FIG. 3. The Foxp3+Helios+ T cells expanded in the presence of the CpG ODN are functional Tregs. (A) The TSDR of CD4+CD25+ T cells expanded in the presence of the CpG ODN is fully demethylated. Same protocol as in FIG. 1a except that cells are expanded for 9 days. (B) The 9 day expanded cells were treated as in FIG. 1b with PMA/ionomycin and analyzed for intracellular cytokines expression. (C) The population of cells expanded in the presence of the CpG ODN exhibits greater suppressive activity than cells expanded in the absence of the ODN. Tregs were expanded as in (A) and cultured for three days at different ratios with freshly isolated CD4+CD25 cells (5×104 cells/well) in the presence of γ-irradiated PBMCs (5×104) and soluble anti-CD3 (2 μg/ml). 3H-TdR incorporation was measured during the last 18 hours of culture.

FIG. 4. An increased frequency of Foxp3+Helios+ T cells is seen in the presence of the CpG ODN during expansion of distinct populations of Tregs. (A) Sorting strategy used for isolation of CD127hiCD25+, CD127loCD25int, and CD127lo25hi T cells. Expression of Foxp3 and Helios was analyzed in the different populations after sorting. (B) CpG ODN-mediated enhancement of the frequency of Foxp3+Helios+ cells in the sorted populations. (C) Sorting strategy for the isolation of CD25+CD45RA+ and CD25+CD45RA Treg subpopulations. Expression of Foxp3 and Helios in the cells was performed after sorting. (D) CpG ODN-mediated enhancement of the frequency of Foxp3+Helios+ cells in the sorted CD25CD45RA+ and CD25+CD45RA Treg subpopulations.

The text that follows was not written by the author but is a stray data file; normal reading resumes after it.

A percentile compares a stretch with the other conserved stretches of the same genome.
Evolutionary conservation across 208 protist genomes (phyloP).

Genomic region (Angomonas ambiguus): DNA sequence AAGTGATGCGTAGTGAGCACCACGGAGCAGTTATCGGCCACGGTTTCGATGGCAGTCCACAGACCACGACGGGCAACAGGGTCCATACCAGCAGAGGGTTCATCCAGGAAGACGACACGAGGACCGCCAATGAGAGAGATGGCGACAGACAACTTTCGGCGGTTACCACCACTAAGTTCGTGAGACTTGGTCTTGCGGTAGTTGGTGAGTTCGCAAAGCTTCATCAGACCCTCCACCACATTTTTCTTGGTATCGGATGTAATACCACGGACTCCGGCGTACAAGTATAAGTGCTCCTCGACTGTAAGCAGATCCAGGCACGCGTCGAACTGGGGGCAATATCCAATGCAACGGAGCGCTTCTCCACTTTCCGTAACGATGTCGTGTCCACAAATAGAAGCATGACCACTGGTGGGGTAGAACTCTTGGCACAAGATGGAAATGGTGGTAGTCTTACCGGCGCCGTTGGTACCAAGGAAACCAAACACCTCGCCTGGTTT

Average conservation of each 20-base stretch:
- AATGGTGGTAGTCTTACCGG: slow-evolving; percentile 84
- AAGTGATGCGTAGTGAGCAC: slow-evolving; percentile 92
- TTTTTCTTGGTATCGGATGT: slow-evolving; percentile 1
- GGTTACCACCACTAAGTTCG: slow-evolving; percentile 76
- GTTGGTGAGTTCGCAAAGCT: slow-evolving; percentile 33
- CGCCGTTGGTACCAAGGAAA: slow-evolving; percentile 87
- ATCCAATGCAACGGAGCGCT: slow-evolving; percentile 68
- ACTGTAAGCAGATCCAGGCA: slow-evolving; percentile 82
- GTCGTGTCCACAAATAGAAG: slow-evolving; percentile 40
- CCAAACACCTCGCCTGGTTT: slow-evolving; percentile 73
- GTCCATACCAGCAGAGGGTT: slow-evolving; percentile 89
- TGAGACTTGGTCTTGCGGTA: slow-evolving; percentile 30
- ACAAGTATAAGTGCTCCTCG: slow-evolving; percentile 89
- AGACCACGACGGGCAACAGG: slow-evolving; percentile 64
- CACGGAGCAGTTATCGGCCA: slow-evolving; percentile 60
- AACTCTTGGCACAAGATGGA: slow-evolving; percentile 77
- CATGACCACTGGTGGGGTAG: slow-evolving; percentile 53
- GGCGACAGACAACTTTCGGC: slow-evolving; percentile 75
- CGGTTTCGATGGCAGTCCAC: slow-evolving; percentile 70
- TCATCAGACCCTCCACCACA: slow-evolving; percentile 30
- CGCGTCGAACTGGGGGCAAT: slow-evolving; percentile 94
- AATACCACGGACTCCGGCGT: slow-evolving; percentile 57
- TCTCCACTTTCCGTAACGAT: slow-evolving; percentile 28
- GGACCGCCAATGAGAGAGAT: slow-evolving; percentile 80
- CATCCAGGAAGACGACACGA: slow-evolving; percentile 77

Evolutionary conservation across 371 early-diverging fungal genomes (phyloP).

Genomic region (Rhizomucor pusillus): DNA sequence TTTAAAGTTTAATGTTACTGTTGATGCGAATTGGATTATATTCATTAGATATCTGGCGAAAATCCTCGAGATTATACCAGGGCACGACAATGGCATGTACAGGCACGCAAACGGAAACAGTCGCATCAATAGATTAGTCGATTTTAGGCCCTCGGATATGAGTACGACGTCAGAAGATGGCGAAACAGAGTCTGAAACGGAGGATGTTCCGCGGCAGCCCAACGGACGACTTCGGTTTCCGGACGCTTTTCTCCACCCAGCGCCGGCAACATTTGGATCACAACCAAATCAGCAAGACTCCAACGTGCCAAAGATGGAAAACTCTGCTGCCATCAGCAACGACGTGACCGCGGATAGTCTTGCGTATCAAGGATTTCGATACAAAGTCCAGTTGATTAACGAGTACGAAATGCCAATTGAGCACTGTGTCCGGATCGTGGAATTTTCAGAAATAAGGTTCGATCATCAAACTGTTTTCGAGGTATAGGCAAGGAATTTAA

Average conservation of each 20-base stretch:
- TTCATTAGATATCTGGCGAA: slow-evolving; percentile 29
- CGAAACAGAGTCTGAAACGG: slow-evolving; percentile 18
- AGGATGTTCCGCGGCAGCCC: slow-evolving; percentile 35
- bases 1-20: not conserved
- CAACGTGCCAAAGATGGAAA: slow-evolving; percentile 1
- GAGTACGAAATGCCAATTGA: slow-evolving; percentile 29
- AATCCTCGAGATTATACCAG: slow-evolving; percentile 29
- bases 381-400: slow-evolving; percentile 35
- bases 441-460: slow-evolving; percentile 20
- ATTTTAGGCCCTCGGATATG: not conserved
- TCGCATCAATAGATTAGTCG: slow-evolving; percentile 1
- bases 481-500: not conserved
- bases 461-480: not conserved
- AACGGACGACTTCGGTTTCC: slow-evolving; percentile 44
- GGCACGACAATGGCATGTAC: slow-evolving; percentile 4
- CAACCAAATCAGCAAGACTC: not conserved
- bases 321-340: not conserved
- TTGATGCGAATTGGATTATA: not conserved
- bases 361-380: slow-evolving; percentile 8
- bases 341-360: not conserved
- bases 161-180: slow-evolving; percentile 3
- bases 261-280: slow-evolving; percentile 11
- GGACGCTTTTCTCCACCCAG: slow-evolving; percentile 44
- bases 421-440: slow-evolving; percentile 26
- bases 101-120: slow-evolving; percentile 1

FIG. 5. CpG ODN acts directly on Foxp3+Helios+ cells. The enhancement of the frequency of Foxp3+ Helios Tregs by CpG ODN is not secondary to differential effects of the ODN on the proliferation of Foxp3+Helios+, Foxp3+Helios, or Foxp3Helios subpopulations. A mixture containing 50% CD4+CD25+ and 50% CD4+CD25 T cells was created after sorting. Following labeling with CFSE, the mixture was stimulated with plate-bound anti-CD3/CD28 in the presence or absence of the CpG ODN (2.5 μM). The extent of CFSE dilution was analyzed by gating on the three subsets (Foxp3+Helios+, Foxp3+Helios, and Foxp3Helios).